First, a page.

Which of your kids wrestled or wrestles? How have they done in the sport?
Our only son, Kyler, is the only one of our kids who has wrestled.
How has he done?
That question opens a can of worms! The honest answer is all the way from really, really badly to fantastically. Kyler has been lucky enough to wrestle locally, regionally, and nationally. In addition to his high school career, he was able to compete as an individual or as part of a team in Tulsa, Hawkeye and Winter Nationals, King of the Mountain, VAC Duals, Michigan Duals, and Fargo to name a few. He was Spirit Lake Park’s 2019 State Champion and now has the opportunity to be wrestling at Minnesota State-Mankato.
Did you grow up with wrestling? What got you and your sons into the sport?
My dad and my uncle started the wrestling program at Kingsley-Pierson in 1965. Some of my earliest memories include waiting for him to return home from from meets or tournaments late at night in the dead of winter and impatiently waiting for my State Wrestling t-shirt every year when he got back from Des Moines. I was at practices, ran bout sheets, and sat in on some pretty interesting and heated seeding meetings as a little girl. I also remember every inch of small gymnasiums going absolutely crazy during rivalry meets between Kingsley-Pierson and Woodbury Central, including vivid memories of my Aunt Corrine, who is devoutly Catholic and weighing not even 100 pounds, “cheering” right in there with the best of them!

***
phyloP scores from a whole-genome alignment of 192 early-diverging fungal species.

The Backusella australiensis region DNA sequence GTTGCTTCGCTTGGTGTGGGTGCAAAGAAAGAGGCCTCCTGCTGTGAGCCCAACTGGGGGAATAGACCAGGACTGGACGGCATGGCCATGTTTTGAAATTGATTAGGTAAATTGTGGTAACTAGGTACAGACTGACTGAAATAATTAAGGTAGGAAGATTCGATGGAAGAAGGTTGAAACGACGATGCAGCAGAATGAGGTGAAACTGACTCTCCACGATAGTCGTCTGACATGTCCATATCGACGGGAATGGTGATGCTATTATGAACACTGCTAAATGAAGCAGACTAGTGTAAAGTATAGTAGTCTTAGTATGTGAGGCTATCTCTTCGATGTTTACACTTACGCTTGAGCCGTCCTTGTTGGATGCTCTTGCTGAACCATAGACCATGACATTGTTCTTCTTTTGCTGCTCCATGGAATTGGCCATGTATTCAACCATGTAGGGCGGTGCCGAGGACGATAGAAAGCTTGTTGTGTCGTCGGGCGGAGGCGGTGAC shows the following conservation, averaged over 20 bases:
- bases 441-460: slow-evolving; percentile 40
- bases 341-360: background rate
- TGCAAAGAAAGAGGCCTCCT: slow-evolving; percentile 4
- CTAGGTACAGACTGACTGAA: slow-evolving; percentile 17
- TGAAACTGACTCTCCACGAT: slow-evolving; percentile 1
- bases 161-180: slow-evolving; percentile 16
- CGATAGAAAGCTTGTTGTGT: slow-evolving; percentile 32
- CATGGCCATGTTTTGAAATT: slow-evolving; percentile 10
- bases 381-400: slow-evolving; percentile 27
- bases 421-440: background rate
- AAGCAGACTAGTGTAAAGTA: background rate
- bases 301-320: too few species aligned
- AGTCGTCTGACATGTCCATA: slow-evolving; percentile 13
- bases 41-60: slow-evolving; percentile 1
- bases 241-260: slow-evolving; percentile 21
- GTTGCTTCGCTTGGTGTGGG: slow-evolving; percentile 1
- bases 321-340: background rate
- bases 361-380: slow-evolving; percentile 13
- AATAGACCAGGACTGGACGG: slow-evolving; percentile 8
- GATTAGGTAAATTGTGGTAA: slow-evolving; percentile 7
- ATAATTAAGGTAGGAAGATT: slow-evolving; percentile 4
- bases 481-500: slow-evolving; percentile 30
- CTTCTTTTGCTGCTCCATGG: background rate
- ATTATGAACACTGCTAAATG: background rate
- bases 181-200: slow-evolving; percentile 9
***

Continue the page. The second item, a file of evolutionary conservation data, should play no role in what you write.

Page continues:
My dad and my brother Jake got Kyler interested in the sport, basically on the living room floor during holidays and family get-togethers. Wrestling was not a sport at Hartley-Melvin-Sanborn when my husband went to high school there and the school, sadly, just lost their wrestling program this year. So, that dynamic created our unusual situation of the “wrestling dad” basically knowing very little about the sport as Kyler began his journey.
What are some proud wrestling mom moments that stick out to you for each kid?
I would say that overall, seeing the progression of an innocent and wide-eyed 6-year old beginning wrestler through a battle-tested and realist state champion is an amazing journey to reflect on. During Kyler’s very first tournament, he fell victim to a vicious head lock and got pinned. It is true that Brent had to pull him out from under the bleachers to finish the tournament!